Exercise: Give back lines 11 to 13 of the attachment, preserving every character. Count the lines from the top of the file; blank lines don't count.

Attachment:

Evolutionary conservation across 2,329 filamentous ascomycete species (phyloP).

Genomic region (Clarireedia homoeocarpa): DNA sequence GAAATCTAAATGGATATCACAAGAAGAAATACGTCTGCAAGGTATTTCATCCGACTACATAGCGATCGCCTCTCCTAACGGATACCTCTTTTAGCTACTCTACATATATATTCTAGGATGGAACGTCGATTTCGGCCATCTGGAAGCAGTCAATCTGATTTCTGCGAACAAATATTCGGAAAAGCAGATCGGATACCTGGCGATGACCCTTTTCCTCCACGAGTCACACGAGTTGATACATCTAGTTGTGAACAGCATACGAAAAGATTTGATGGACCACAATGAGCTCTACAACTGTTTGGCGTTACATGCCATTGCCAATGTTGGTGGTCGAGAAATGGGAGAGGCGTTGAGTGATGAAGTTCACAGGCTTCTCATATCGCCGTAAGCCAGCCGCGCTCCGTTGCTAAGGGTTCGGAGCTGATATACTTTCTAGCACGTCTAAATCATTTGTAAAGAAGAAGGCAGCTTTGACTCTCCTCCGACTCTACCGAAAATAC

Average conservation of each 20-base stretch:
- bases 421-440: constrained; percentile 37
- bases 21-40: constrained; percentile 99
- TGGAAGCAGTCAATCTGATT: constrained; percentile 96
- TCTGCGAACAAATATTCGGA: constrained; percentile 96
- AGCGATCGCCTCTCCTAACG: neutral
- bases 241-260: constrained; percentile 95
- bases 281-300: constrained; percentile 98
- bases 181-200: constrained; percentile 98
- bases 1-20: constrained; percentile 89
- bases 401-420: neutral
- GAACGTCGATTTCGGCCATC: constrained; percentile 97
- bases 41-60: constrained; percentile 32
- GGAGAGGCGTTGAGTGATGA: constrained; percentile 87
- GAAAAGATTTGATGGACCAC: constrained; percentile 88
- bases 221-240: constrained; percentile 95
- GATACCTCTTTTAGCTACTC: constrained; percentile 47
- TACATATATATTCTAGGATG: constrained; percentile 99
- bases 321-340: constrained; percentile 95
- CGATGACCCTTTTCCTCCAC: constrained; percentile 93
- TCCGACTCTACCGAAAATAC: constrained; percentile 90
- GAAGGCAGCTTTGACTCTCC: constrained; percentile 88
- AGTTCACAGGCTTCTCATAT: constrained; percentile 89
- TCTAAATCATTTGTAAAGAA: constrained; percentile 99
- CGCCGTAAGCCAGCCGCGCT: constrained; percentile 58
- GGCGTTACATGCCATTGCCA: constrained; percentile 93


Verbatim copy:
- bases 181-200: constrained; percentile 98
- bases 1-20: constrained; percentile 89
- bases 401-420: neutral